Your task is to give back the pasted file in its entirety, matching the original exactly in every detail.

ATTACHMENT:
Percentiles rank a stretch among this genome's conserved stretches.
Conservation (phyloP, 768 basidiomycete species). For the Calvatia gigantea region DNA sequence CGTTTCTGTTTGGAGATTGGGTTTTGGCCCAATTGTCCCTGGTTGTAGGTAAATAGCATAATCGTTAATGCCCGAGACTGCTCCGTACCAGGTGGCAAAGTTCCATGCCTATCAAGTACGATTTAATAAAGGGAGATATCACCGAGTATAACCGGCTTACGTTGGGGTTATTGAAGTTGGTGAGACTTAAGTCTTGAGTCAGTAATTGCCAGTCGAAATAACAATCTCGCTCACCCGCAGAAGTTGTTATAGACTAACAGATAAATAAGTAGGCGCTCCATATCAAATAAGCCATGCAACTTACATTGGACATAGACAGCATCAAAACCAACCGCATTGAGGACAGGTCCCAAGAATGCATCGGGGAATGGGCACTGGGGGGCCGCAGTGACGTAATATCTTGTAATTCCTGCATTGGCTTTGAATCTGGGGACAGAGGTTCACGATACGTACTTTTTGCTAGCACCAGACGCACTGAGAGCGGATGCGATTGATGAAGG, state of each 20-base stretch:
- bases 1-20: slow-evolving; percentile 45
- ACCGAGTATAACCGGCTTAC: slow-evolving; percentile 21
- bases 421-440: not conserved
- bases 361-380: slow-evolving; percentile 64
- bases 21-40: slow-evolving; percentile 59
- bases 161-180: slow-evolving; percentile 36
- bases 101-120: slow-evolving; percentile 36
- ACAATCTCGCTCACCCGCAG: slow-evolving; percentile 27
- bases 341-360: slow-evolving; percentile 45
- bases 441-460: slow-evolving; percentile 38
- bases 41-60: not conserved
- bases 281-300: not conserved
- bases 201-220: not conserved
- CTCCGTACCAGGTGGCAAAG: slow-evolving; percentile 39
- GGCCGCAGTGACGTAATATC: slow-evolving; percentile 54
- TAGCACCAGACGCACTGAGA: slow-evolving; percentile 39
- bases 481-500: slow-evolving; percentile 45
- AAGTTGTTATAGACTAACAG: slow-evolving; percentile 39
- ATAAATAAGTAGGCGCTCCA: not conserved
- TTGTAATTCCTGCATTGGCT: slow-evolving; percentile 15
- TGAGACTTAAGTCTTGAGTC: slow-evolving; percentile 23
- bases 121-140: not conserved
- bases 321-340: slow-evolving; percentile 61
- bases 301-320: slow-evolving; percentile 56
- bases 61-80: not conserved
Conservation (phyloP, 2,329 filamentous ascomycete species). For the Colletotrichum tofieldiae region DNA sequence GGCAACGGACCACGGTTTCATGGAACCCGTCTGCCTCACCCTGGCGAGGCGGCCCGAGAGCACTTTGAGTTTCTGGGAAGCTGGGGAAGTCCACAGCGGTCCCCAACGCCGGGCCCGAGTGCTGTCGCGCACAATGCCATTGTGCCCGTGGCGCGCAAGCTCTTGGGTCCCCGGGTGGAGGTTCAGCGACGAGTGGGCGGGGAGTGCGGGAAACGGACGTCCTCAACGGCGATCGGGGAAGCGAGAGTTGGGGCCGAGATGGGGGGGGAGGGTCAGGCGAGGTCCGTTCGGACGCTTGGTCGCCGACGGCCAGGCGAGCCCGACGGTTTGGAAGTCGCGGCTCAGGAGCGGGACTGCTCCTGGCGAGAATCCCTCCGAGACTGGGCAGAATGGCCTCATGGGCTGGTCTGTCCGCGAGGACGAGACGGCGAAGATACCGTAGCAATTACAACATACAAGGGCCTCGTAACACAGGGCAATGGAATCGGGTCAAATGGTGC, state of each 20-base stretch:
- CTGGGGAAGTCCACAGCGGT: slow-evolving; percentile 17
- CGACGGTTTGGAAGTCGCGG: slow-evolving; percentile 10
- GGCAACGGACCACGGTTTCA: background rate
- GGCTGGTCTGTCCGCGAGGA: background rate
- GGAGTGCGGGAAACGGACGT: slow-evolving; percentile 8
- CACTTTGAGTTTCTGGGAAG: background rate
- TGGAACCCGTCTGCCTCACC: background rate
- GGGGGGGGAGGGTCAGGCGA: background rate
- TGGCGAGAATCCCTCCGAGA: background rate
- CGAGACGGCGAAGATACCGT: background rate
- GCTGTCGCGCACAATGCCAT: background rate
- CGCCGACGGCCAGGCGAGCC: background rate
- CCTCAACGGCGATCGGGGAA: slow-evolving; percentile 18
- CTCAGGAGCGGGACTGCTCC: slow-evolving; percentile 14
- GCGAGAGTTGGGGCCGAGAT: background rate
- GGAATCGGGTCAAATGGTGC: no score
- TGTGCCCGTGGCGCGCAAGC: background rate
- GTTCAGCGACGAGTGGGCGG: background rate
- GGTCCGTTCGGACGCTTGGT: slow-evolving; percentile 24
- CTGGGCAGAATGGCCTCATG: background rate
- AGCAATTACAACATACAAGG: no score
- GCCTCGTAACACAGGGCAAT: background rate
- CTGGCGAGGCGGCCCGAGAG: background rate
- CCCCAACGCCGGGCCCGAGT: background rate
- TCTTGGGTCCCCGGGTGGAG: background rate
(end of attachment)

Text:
Percentiles rank a stretch among this genome's conserved stretches.
Conservation (phyloP, 768 basidiomycete species). For the Calvatia gigantea region DNA sequence CGTTTCTGTTTGGAGATTGGGTTTTGGCCCAATTGTCCCTGGTTGTAGGTAAATAGCATAATCGTTAATGCCCGAGACTGCTCCGTACCAGGTGGCAAAGTTCCATGCCTATCAAGTACGATTTAATAAAGGGAGATATCACCGAGTATAACCGGCTTACGTTGGGGTTATTGAAGTTGGTGAGACTTAAGTCTTGAGTCAGTAATTGCCAGTCGAAATAACAATCTCGCTCACCCGCAGAAGTTGTTATAGACTAACAGATAAATAAGTAGGCGCTCCATATCAAATAAGCCATGCAACTTACATTGGACATAGACAGCATCAAAACCAACCGCATTGAGGACAGGTCCCAAGAATGCATCGGGGAATGGGCACTGGGGGGCCGCAGTGACGTAATATCTTGTAATTCCTGCATTGGCTTTGAATCTGGGGACAGAGGTTCACGATACGTACTTTTTGCTAGCACCAGACGCACTGAGAGCGGATGCGATTGATGAAGG, state of each 20-base stretch:
- bases 1-20: slow-evolving; percentile 45
- ACCGAGTATAACCGGCTTAC: slow-evolving; percentile 21
- bases 421-440: not conserved
- bases 361-380: slow-evolving; percentile 64
- bases 21-40: slow-evolving; percentile 59
- bases 161-180: slow-evolving; percentile 36
- bases 101-120: slow-evolving; percentile 36
- ACAATCTCGCTCACCCGCAG: slow-evolving; percentile 27
- bases 341-360: slow-evolving; percentile 45
- bases 441-460: slow-evolving; percentile 38
- bases 41-60: not conserved
- bases 281-300: not conserved
- bases 201-220: not conserved
- CTCCGTACCAGGTGGCAAAG: slow-evolving; percentile 39
- GGCCGCAGTGACGTAATATC: slow-evolving; percentile 54
- TAGCACCAGACGCACTGAGA: slow-evolving; percentile 39
- bases 481-500: slow-evolving; percentile 45
- AAGTTGTTATAGACTAACAG: slow-evolving; percentile 39
- ATAAATAAGTAGGCGCTCCA: not conserved
- TTGTAATTCCTGCATTGGCT: slow-evolving; percentile 15
- TGAGACTTAAGTCTTGAGTC: slow-evolving; percentile 23
- bases 121-140: not conserved
- bases 321-340: slow-evolving; percentile 61
- bases 301-320: slow-evolving; percentile 56
- bases 61-80: not conserved
Conservation (phyloP, 2,329 filamentous ascomycete species). For the Colletotrichum tofieldiae region DNA sequence GGCAACGGACCACGGTTTCATGGAACCCGTCTGCCTCACCCTGGCGAGGCGGCCCGAGAGCACTTTGAGTTTCTGGGAAGCTGGGGAAGTCCACAGCGGTCCCCAACGCCGGGCCCGAGTGCTGTCGCGCACAATGCCATTGTGCCCGTGGCGCGCAAGCTCTTGGGTCCCCGGGTGGAGGTTCAGCGACGAGTGGGCGGGGAGTGCGGGAAACGGACGTCCTCAACGGCGATCGGGGAAGCGAGAGTTGGGGCCGAGATGGGGGGGGAGGGTCAGGCGAGGTCCGTTCGGACGCTTGGTCGCCGACGGCCAGGCGAGCCCGACGGTTTGGAAGTCGCGGCTCAGGAGCGGGACTGCTCCTGGCGAGAATCCCTCCGAGACTGGGCAGAATGGCCTCATGGGCTGGTCTGTCCGCGAGGACGAGACGGCGAAGATACCGTAGCAATTACAACATACAAGGGCCTCGTAACACAGGGCAATGGAATCGGGTCAAATGGTGC, state of each 20-base stretch:
- CTGGGGAAGTCCACAGCGGT: slow-evolving; percentile 17
- CGACGGTTTGGAAGTCGCGG: slow-evolving; percentile 10
- GGCAACGGACCACGGTTTCA: background rate
- GGCTGGTCTGTCCGCGAGGA: background rate
- GGAGTGCGGGAAACGGACGT: slow-evolving; percentile 8
- CACTTTGAGTTTCTGGGAAG: background rate
- TGGAACCCGTCTGCCTCACC: background rate
- GGGGGGGGAGGGTCAGGCGA: background rate
- TGGCGAGAATCCCTCCGAGA: background rate
- CGAGACGGCGAAGATACCGT: background rate
- GCTGTCGCGCACAATGCCAT: background rate
- CGCCGACGGCCAGGCGAGCC: background rate
- CCTCAACGGCGATCGGGGAA: slow-evolving; percentile 18
- CTCAGGAGCGGGACTGCTCC: slow-evolving; percentile 14
- GCGAGAGTTGGGGCCGAGAT: background rate
- GGAATCGGGTCAAATGGTGC: no score
- TGTGCCCGTGGCGCGCAAGC: background rate
- GTTCAGCGACGAGTGGGCGG: background rate
- GGTCCGTTCGGACGCTTGGT: slow-evolving; percentile 24
- CTGGGCAGAATGGCCTCATG: background rate
- AGCAATTACAACATACAAGG: no score
- GCCTCGTAACACAGGGCAAT: background rate
- CTGGCGAGGCGGCCCGAGAG: background rate
- CCCCAACGCCGGGCCCGAGT: background rate
- TCTTGGGTCCCCGGGTGGAG: background rate